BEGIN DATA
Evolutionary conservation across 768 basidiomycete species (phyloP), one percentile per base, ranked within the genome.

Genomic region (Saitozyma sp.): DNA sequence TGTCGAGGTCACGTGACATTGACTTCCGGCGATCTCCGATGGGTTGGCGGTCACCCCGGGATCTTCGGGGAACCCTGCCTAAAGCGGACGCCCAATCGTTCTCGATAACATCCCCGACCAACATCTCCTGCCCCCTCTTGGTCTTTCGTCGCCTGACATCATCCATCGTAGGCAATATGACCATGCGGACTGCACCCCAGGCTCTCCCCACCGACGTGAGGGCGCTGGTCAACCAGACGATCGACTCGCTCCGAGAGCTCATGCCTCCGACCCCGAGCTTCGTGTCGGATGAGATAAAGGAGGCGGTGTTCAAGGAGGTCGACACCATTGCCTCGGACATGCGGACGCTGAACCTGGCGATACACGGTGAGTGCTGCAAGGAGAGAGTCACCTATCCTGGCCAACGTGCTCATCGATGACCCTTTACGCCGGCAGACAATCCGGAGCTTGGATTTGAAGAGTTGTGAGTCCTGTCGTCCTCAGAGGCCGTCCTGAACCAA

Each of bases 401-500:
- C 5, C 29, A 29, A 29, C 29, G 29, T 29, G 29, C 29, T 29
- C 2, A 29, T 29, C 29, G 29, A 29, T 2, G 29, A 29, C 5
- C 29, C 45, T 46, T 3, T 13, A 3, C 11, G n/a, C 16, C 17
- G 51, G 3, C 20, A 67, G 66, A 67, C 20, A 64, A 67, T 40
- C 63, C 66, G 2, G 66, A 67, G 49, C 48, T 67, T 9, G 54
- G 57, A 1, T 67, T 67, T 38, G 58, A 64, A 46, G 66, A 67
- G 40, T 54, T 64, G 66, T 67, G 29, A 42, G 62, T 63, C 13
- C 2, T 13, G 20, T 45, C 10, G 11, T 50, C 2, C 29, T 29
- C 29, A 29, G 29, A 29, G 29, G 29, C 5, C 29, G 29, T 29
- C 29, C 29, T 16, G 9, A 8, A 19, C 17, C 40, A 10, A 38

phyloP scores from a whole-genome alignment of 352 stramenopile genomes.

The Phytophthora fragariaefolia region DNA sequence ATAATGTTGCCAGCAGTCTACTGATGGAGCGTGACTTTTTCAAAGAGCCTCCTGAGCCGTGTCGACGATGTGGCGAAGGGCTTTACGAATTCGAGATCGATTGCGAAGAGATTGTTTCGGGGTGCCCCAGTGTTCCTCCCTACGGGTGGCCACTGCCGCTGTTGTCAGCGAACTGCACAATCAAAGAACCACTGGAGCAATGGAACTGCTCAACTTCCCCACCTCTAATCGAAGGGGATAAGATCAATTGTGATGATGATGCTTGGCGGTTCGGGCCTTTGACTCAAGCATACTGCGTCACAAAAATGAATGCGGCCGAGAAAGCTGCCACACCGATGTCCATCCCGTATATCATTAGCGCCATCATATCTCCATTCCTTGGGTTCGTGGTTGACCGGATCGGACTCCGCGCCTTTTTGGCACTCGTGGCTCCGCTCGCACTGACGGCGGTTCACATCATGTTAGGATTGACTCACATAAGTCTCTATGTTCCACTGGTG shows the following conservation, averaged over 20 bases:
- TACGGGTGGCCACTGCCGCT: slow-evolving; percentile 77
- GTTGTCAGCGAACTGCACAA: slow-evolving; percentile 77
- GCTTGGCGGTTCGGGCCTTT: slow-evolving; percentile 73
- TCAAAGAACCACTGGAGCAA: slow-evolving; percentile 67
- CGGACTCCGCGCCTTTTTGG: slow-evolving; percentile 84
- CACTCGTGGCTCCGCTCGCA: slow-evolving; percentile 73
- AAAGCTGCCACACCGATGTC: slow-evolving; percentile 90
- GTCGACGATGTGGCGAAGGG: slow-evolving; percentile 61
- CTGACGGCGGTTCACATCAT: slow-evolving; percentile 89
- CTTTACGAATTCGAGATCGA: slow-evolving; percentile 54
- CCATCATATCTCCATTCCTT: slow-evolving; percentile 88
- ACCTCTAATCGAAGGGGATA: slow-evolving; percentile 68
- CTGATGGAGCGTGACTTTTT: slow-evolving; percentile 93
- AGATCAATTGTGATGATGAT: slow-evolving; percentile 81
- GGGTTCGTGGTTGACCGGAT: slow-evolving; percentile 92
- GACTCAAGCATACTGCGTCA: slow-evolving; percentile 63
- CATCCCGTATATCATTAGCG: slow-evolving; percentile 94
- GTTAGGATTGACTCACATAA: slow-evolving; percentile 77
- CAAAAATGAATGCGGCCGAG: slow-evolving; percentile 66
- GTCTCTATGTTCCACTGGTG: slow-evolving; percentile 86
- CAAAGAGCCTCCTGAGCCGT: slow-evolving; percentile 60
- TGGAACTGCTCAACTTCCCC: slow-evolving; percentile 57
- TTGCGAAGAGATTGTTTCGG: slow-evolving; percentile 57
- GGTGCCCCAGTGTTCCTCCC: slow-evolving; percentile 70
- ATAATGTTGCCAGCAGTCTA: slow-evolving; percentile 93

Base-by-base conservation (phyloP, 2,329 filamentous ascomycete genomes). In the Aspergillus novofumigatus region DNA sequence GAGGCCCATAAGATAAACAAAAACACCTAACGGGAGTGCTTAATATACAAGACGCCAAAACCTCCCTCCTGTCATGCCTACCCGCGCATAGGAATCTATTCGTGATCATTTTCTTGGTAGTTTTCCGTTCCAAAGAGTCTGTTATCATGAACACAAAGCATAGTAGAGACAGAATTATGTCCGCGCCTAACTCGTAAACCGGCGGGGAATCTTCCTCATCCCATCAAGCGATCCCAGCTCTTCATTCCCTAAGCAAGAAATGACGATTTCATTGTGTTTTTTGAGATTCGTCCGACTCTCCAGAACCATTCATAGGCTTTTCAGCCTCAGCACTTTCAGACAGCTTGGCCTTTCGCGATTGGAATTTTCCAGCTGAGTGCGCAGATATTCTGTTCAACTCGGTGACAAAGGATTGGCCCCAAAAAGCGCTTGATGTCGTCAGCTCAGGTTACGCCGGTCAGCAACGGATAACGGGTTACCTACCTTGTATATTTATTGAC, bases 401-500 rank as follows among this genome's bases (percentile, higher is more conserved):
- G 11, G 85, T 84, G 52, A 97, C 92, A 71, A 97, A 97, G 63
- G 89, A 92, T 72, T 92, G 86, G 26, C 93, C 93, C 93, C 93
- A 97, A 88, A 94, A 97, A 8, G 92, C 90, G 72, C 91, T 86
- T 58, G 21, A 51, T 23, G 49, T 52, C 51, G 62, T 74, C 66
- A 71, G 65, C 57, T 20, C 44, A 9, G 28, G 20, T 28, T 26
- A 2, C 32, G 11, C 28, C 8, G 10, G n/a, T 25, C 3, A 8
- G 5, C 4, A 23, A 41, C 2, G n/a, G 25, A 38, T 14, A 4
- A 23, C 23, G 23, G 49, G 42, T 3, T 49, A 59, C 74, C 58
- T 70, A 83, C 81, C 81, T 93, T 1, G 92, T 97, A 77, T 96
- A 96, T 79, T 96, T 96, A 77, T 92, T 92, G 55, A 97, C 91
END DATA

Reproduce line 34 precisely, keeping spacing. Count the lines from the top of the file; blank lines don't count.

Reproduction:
- CAAAAATGAATGCGGCCGAG: slow-evolving; percentile 66